What readers think of The Kindest Lie, plus links to write your own review.

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The Kindest Lie

by Nancy Johnson

The Kindest Lie by Nancy Johnson X
The Kindest Lie by Nancy Johnson
  • Critics' Opinion:

    Readers' Opinion:

  • First Published:
    Feb 2021, 336 pages

    Paperback:
    Feb 2022, 352 pages

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Book Reviewed by:
Valerie Morales
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Reviews

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There are currently 7 reader reviews for The Kindest Lie
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Rblake

Kindest lie
I enjoyed the book. I could relate to many of the characters and it certainly applied to the events of today. Would love to see more from author. I particularly liked the author's inclusion of the character, Midnight. It gave the novel another level of authenticity and appeal.
Milagros Vargas Neu

The Kindest Lie
This book was awesome with vivid details dealing with all sorts of life issues! The prose was breathtaking taking you to where the writer was to take you. Please write another book I would buy it immediately!
CP

The Kindest Lie
It's been awhile since I read a book I wanted to finish. Thank you BookBrowse for sending it along. I was drawn in by just the writing. This book flowed for me. It was hard to put it down and I wanted more.The characters were well developed and I loved Ruth. Kindest Lie had everything I looked for in a novel.First, a character I could like and root for, I felt all her pain, joy and acceptance, This is what I would call a "meaty" book. An easy read, but so much more. In fact, I liked it so much, I picked it for my March book group.
Linda Zagon

Lies and Love
Nancy Johnson, the author of “The Kindest Lie” has written a memorable and thought-provoking novel. The genres for this novel are Political Fiction, Domestic Family Fiction, Black and African American Women’s Fiction with a touch of Historical Fiction. The timeline for this story is 2008 when Barack Obama was elected president. His election as president was a promise of hope for equality for Black Americans. The author describes her characters as complex and complicated. There are dysfunctional family relationships. One of the most significant questions that this novel raises is does love allow for a kind lie? Another concern is that can one forget and forgive the actions of the past? I was gifted this book from BookBrowse books and William Morrow for an honest review.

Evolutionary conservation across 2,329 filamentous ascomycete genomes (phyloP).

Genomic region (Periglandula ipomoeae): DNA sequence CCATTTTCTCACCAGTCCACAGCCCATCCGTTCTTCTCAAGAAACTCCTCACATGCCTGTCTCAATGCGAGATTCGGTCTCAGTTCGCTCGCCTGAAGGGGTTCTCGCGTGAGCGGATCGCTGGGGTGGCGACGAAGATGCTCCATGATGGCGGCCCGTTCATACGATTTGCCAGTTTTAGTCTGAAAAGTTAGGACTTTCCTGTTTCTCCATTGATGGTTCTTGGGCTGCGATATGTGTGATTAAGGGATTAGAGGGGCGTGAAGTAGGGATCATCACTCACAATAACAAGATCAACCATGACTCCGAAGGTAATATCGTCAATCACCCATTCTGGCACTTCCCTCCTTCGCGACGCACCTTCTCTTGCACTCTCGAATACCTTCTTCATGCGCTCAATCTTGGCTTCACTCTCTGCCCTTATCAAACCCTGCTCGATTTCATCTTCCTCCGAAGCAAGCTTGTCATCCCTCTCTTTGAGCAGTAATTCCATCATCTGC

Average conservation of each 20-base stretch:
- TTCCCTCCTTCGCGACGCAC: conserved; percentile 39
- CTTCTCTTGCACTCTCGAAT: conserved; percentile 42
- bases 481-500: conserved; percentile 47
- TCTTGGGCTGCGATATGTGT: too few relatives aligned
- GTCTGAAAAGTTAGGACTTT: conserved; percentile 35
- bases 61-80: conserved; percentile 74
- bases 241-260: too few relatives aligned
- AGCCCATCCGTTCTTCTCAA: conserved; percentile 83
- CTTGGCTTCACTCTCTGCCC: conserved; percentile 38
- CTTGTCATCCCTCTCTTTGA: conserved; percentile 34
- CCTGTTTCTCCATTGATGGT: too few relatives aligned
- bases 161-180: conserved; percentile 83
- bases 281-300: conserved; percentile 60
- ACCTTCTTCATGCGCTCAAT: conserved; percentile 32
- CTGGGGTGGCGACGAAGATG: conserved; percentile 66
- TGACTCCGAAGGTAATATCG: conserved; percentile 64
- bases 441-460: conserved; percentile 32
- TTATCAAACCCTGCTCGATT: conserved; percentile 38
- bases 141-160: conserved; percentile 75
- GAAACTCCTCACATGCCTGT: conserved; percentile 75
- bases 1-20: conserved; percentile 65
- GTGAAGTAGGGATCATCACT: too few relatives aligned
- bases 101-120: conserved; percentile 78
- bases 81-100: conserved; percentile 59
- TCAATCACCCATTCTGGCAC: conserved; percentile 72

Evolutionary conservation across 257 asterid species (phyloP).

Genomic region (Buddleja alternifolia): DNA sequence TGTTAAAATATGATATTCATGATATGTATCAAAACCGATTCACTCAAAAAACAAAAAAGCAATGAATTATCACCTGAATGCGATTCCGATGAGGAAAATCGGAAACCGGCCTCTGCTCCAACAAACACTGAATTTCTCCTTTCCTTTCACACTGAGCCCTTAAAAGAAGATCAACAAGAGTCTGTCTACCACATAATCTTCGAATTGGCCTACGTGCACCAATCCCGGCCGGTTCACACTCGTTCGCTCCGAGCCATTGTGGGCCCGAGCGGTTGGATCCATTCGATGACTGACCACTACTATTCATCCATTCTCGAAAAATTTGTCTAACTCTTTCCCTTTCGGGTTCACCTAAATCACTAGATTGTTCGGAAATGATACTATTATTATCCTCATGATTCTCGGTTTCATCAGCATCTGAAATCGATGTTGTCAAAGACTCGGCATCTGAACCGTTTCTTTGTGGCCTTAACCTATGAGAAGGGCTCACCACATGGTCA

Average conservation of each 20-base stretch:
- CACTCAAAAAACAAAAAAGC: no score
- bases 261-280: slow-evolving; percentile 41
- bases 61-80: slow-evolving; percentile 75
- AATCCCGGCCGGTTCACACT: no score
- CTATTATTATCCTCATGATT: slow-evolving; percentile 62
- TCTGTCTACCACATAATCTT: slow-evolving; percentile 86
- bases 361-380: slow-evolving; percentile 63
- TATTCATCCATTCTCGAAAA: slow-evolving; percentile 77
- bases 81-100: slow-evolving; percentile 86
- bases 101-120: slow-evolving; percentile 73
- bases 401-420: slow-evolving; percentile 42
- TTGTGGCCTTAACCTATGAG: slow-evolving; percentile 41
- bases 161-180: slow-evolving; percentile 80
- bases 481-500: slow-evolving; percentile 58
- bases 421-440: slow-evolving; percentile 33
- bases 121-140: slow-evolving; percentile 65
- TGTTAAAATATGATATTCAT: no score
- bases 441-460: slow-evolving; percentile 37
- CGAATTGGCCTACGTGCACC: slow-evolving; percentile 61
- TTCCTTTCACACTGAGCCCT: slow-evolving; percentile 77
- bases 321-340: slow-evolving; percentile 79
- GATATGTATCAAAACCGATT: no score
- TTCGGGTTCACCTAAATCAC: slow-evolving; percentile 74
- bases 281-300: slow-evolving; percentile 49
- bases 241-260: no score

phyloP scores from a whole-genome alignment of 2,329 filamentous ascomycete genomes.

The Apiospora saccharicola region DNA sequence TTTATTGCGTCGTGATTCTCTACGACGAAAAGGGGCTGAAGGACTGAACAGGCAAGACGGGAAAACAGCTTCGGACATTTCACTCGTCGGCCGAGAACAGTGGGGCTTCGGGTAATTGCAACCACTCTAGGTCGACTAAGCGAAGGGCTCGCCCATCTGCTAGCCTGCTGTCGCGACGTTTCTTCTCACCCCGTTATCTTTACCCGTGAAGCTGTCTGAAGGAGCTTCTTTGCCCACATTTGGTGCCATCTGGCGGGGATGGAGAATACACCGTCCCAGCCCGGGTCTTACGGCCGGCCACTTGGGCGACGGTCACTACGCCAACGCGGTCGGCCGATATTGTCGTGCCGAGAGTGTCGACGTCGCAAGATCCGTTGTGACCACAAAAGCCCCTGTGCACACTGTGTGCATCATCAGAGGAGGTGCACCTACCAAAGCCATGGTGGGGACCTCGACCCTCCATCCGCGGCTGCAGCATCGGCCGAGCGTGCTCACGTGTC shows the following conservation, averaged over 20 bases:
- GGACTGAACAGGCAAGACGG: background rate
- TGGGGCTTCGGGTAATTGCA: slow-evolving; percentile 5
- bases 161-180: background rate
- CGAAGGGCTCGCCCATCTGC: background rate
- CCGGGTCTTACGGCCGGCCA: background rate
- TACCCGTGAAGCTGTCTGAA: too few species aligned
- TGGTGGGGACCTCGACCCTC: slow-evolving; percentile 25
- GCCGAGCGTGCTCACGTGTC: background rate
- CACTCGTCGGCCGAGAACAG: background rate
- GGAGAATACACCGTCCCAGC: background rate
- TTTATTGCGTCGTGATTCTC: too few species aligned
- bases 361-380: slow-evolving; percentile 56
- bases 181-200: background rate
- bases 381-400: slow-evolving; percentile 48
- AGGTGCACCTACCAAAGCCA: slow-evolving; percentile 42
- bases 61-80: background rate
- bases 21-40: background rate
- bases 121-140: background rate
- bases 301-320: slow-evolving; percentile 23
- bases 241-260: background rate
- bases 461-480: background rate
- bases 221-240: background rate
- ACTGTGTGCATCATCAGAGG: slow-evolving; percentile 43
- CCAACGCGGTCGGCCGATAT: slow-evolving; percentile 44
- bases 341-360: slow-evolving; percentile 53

This novel shows the contrast between classes, conflict and prejudice, racism, betrayals, and deep secrets. The author discusses the importance of family, a mother’s love, coming of age, honesty, equality, and hope.

The protagonist of the story, Ruth, is extremely well educated, married, and economically comfortable. Her husband would like to start a family. Ruth has secrets from her past that can cause a serious problem for her relationship. Ruth returns to her hometown, where there is poverty, frustration, and realizes that Black and White people are not treated fairly or equally. Ruth is determined to face her past and all the secrets. As she explores, she realizes that her family is much more involved than it appears, and she is on a personal quest to deal with the past so that she can move on to the future.

I would highly recommend this amazing book to other readers.
Dotty Sharp

The Kindest Lie
I loved this book! It had everything you’d want in a book, great characters, interesting subjects, important topics, suspense and joy.
I highly recommend this wonderful book and I hope we’ll see many more books from this author.
Milagros Vargas Neu

Kindest Lie
What an extraordinary writer! The plot is truly believable it hits to the bottom of your soul. I hope that the author writes another book! I will surly buy it immediately. I plan to forever keep this book on my bookshelf as a true keeper. Thank You for a great read!
Janet Praxel

race, class, secrets, family
This was an intriguing read that kept me involved from page 1. It is a family story dealing with Ruth, a woman who made it out of small town America and is living the "American Dream" with her husband Xavier. But Ruth has a secret that is alluded to early in the book. For reasons from her past, she avoids discussions of a future with children and leaves Xavier completely in the dark regarding her lack of interest in family. Her secret eats away at her and she eventually goes back to her childhood house and family to try to make things right. The struggle to right wrongs from one's past is probably a theme that we all deal with in one way or another. But Ruth's secret is huge and how she handles it has the possibility of hurting many people. The book was great in the way Ruth follows basic human instinct to right a wrong, when maybe that "wrong" wasn't all bad. I couldn't put the book down and highly recommend this book to others. Aren't family secrets always food for good fiction?
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Beyond the Book:
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